Here's a very, very good specimen of '70s French progressive rock. Taken from "L'araignée mal", released in 1975, this 7'33" track has got everything you need. First, there's a beautiful and sweet sung theme. Second, this theme is interspersed with excellent instrumental passages, Third, there's a clever fusion of electric and acoustic instruments, among which I bring Richard Aubert's violin to your attention.

This cover art was drawn by Yves Uro, also from Metz,
a talented poster artist untimely dead in 1995.

And last but not least, even if the tracks reminds now and there some British bands (Yes, Mahavishu Orchestra and Genesis, but also Gentle Giant), this is a highly original piece of music with a strong French touch. Complex and elaborated, "Le voleur d'extase" can also be gentle and plain, melting jazzy and melodic sections, loud and caressing moments. Yes, those Metz-based musicians knew very well how to be rock and romantic. Listen to this, then let me know...

Sunday, 20 October 2013

Seasons End (Marillion, 1989)

As you probably presumed, I like Marillion. And this for many reasons, including this one: they can write songs both prog and catchy. "Seasons End" is one of my favourite ones in this style. Plain as it is, this track is also a brilliant and deep example of prog ballad, where a beautiful melody meets a clever arrangement and, of course, a dreamy Steve Rothery's guitar solo. The lyrics about climate change are worth a careful listening (and eventual reading):

Marillion's line up for "Seasons End": welcome, Mr. H!

We'll tell our children's children why
We grew so tall and reached so high ,
We left our footprints in the earth
And punched a hole right through the sky.

We'll tell them how we changed the world
And how we tamed the sea.
And seasons they'll never know
In England.

The instrumental section leading to the end of the song is also one of my favourite moments, both gentle and tight, with Hogarth's lead voice in the background. Here (and elsewhere too) Mark Kelly leaves his trace choosing the most effective sounds for the song and its message. Excellent song, if ever one was written.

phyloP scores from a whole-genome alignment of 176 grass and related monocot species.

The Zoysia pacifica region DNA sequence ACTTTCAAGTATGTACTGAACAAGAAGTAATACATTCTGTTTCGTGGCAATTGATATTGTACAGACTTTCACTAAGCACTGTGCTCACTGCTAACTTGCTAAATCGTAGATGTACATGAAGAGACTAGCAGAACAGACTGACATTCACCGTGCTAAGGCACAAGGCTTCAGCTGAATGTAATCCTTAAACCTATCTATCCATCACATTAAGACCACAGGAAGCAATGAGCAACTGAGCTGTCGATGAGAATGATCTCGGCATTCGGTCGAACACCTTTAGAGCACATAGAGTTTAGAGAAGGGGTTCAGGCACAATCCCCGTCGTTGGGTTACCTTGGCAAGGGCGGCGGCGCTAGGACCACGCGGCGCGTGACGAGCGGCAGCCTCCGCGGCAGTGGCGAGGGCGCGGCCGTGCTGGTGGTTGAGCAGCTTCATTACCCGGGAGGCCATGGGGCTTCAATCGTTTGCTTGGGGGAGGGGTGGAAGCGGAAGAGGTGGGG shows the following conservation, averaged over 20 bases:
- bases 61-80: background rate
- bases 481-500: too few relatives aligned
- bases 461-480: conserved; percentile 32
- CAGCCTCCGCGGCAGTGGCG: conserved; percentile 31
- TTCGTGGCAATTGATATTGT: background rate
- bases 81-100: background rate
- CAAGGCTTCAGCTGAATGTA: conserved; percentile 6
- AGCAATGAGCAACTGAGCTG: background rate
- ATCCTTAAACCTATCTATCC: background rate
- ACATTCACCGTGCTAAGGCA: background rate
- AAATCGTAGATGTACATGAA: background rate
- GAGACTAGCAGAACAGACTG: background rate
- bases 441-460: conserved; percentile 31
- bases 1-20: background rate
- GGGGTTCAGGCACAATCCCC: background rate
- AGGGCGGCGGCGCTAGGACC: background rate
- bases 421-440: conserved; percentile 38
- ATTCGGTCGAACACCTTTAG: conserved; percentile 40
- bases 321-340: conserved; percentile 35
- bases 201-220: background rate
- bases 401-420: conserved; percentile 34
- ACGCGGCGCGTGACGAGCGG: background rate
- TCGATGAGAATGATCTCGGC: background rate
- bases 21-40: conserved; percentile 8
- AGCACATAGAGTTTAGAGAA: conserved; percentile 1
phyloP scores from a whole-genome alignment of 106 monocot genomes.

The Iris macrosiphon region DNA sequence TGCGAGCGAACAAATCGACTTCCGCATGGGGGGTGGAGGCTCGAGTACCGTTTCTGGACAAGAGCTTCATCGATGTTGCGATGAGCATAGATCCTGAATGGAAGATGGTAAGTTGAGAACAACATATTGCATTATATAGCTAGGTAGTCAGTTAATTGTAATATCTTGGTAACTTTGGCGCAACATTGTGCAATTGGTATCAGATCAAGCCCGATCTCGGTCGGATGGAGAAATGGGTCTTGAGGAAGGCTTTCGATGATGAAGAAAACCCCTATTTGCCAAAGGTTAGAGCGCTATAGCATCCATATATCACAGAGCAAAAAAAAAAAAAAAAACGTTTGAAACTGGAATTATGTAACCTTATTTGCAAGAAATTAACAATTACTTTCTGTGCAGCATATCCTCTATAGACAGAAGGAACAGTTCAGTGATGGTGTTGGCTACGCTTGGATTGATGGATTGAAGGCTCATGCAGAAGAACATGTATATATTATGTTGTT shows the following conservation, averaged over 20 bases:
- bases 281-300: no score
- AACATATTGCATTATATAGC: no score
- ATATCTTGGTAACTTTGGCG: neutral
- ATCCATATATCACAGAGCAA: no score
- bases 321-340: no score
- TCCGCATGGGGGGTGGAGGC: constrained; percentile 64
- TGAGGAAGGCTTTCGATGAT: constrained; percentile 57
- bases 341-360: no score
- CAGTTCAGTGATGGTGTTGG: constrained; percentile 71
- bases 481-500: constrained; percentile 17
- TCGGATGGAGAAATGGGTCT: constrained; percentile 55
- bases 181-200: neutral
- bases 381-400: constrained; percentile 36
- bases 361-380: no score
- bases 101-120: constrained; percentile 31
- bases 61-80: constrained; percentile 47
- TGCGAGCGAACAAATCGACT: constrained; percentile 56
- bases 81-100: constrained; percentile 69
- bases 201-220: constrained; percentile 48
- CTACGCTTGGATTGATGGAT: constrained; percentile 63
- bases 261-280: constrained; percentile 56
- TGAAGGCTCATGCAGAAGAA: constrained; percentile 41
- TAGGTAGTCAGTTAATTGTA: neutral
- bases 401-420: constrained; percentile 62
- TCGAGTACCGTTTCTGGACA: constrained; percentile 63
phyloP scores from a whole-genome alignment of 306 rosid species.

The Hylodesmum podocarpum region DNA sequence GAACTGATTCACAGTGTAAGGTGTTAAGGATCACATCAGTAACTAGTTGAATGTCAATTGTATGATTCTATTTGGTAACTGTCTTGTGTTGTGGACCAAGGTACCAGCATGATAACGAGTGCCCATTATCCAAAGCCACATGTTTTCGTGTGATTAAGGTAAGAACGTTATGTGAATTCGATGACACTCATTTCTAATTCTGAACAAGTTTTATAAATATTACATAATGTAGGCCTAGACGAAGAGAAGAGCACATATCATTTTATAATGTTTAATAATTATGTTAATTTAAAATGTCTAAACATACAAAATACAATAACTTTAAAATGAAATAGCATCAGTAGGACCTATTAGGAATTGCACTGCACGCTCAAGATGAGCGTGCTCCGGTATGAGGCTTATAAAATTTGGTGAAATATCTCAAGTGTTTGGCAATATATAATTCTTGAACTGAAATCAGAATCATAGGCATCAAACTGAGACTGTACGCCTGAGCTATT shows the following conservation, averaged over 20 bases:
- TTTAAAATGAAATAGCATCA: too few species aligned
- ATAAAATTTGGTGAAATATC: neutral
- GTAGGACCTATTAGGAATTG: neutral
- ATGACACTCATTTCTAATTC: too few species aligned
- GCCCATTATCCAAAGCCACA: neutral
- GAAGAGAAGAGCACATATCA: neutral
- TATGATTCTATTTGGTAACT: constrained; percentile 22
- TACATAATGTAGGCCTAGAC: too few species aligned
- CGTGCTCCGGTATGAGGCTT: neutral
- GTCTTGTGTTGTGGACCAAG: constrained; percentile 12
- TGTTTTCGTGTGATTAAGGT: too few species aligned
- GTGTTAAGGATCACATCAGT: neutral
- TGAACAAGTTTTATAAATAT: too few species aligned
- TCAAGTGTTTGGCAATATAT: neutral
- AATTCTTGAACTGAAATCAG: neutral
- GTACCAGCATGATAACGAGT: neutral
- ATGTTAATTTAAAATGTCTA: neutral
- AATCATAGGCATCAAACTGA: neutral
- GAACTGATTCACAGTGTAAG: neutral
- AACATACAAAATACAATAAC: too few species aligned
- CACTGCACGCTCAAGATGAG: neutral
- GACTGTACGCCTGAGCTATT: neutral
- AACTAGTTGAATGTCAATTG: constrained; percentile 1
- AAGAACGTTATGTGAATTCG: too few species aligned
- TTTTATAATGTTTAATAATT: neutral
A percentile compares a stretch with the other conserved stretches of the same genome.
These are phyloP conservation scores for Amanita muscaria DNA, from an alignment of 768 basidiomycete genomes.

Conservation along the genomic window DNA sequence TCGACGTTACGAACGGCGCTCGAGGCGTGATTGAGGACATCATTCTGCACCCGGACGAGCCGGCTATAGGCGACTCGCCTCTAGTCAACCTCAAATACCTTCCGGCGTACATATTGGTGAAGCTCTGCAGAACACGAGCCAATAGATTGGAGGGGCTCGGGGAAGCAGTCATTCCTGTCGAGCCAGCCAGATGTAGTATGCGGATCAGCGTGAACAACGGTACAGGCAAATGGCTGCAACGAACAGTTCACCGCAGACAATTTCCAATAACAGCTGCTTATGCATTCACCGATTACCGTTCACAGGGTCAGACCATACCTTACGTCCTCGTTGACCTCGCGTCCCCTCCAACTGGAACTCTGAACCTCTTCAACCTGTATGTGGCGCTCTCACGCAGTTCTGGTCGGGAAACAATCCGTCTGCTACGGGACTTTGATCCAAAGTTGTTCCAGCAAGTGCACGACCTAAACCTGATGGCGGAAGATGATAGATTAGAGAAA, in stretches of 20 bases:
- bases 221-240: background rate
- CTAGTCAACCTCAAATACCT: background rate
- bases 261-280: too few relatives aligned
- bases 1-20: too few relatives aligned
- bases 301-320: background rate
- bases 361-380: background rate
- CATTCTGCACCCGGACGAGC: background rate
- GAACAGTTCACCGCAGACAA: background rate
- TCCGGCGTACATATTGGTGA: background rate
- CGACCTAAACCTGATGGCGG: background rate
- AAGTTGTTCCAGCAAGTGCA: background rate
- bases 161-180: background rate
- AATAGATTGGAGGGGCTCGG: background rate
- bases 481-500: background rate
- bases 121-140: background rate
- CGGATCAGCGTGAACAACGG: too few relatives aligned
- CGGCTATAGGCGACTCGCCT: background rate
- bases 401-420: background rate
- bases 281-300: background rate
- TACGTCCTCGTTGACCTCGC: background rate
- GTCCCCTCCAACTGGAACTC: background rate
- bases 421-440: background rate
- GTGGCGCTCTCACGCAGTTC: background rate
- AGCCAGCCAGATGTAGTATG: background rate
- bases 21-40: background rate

Saturday, 19 October 2013

Sé de un lugar (Triana, 1975)

Coming from "El Patio", the first and maybe best known album by Triana, this track is simply stunning, with Jesus de la Rosa's warm voice, spanish guitars, fully progressive keyboards and all the classic features of the so called "Flamenco rock". You'll also find here some acid sounds and a splendid specimen of cante jondo, the deepest and most charming genre of Flamenco.

"El Patio" is one of the greatest albums I've ever listened to.
As usual with Triana, you can't really tell the Spanish folk influence from the Progressive rock taste: they created a new standard, often imitated and never overdone. The dramatic atmosphere of this track is further emphasized by the electric guitar, provided by guest Antonio Perez, another welcome and winning point. Last but not least, the tempo changes add a synphonic pace to the song... isn't it enough?

Friday, 18 October 2013

A Tower of Silence (Anubis, 2011)

Here's a slow, majestic, melodic song from a very interesting Australian sixpiece band. It's the title track of their second album and really shines for its vocal arrangements and its beautiful instrumental sections. The prog masters are there, of course, you'll find hints of Pink Floyd or Genesis music (even Alan Parsons Project's), but the whole lot is something new and modern, a translation, not a revival.
Anubis' second album cover art.
I especially appreciate the clear, neat sound and the calm lead vocals, but they all deserve a mention, these guys. There's also a very good fusion of electric and acoustic instruments, with - for example - a charming flute work over a keyboards background. It's relaxing, but also a deep invitation to meditation.

Wednesday, 16 October 2013

Astronomy Domine (Pink Floyd, 1967)

It is Always difficult to say something more about such a famous and inspiring song. "Astronomy Domine" is the opening track of the first Pink Floyd's album, "The Piper at The Gates of Dawn" and one of the most strictly linked to Syd Barrett, the first and not forgotten leader of the band. Music and lyrics draw the picture of a fantastic stellar trip Barrett did under the LSD influence. The bass line is somewhat distressing and the dramatic and psychedelic repetition of sounds and rythms enhance the gloomy mood.

Syd Barrett singing "Astronomy Domine".

But there is also a synfonic though chaotic wall of sound describing a whirling universe, something like a Van Gogh's sky. I also like the working sub-title of this song, "An Astral Chant", reminding me of an ancient ritual, the well known unusual chord progression and the hypnotic series of planet and moon names in the lyrics. The word for all that is devastating.

Tuesday, 15 October 2013

The Pelican Lie (Twin Age, 1997)